Macabeo has focused on sustainable resources such as sugar biomass to develop green synthetic methods to access important natural products. He is helping establish the vast potential of local resources as inexpensive medicine, highlighting the need to conserve natural forests.

Joey D. Ocon of UP Diliman specializes in electrochemical engineering and led the creation of the Laboratory of Electrochemical Engineering on campus, an idea incubator that harnesses discoveries in the twin fields of chemical and electrical engineering for energy, health and environment preservation.

Ocon and his team used green chemistry to develop new electrodes that provide higher energies than conventional lithium ion batteries.  They hope to develop better and greener batteries for smartphones and tablets.

Ocon’s team also developed new ways to convert carbon dioxide into valuable chemicals like ethylene, methane and methanol, and studied how ultrahigh sodium hydroxide could be used for solar production.

Enrico C. Paringit of UP Diliman dedicates himself to climate change and disaster risk management, especially the use of light detection and ranging (Lidar) technology. He and his team pioneered work on high-resolution, detailed and updated national  elevation maps, not just for the Philippines, but across the Asia-Pacific.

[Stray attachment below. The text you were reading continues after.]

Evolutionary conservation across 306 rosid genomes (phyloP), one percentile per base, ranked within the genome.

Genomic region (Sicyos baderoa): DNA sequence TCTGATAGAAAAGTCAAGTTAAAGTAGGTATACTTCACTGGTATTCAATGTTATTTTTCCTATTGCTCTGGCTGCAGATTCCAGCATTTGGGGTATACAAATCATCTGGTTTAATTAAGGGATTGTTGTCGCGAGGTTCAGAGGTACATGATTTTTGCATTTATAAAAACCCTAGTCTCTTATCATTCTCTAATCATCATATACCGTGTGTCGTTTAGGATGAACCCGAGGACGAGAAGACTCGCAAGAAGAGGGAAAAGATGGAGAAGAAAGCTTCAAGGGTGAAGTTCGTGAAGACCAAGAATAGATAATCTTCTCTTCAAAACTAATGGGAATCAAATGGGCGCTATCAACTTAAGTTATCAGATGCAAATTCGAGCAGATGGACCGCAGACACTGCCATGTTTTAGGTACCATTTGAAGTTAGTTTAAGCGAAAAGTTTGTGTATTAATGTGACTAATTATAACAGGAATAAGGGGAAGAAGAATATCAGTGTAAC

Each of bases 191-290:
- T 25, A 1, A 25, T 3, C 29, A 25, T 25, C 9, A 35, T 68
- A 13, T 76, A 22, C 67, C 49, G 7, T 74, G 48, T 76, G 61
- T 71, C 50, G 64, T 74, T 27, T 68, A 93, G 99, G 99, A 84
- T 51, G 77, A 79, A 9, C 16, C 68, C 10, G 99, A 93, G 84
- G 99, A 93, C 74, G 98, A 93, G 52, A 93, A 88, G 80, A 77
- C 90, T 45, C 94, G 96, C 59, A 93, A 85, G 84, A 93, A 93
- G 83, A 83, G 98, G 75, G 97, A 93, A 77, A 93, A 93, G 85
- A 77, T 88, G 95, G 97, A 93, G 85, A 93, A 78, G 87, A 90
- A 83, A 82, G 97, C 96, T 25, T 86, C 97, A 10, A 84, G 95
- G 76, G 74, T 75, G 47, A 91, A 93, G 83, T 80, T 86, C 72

Since around 20 typhoons affect the country every year, the use of science to support national disaster mitigation efforts is essential. Paringit believes planning is key, including data from Lidar technologies.

The Aquino government assigned Paringit and his team to assess the  effects of Supertyphoon “Yolanda,” the Bohol earthquake, Typhoon “Pablo” (particularly across Compostela Valley) and cocolisap infestation.

Knowledge gained from Paringit’s work may be used in urban planning, infrastructure design and even insurance and agriculture.


Clarissa C. David of UP Diliman, who coauthored a book that received the Outstanding Monograph Award, specializes in political communication and public opinion, conducting research on health behavior change and policy analysis. David studied the validity of self-reported measures of hunger and poverty in the country, voting patterns for celebrity and  dynastic candidates, and social media use by journalists and news groups.

A decade ago, David spearheaded research on population and family planning. She studied the gaps
between knowledge and practice of family planning and contraceptive use among the poor, and the effects of male involvement in family planning decisions. She also studied how family planning became a political issue, specifically how it was framed in the last three decades and how it was debated in Congress and in media.

Meanwhile new academics were inducted as NAST members during the 37th Annual Scientific Meeting.

They were electrical engineer  Estrella F. Alabastro (former Department of Science and Technology head), marine scientist Jurgenne H. Primavera (a Time Magazine environment hero), instrumentation pioneer Fortunato B. Sevilla III, veterinary medicine specialist Ceferino P. Maala and orthopedist Edward H. Wang.

Forester Arsenio B. Ella and Severino G. Salmo III were awarded for Environmental Science, while Dranreb Earl Juanico, Charlotte Kendra de Zuñiga Gotangco and Romar B. de la Cruz were awarded first, second and third, respectively, in the Talent Search for Young Scientists. Pierangeli G. Vital and Rose Ann G. Franco received special citations.

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TAGS: academics, Learning, science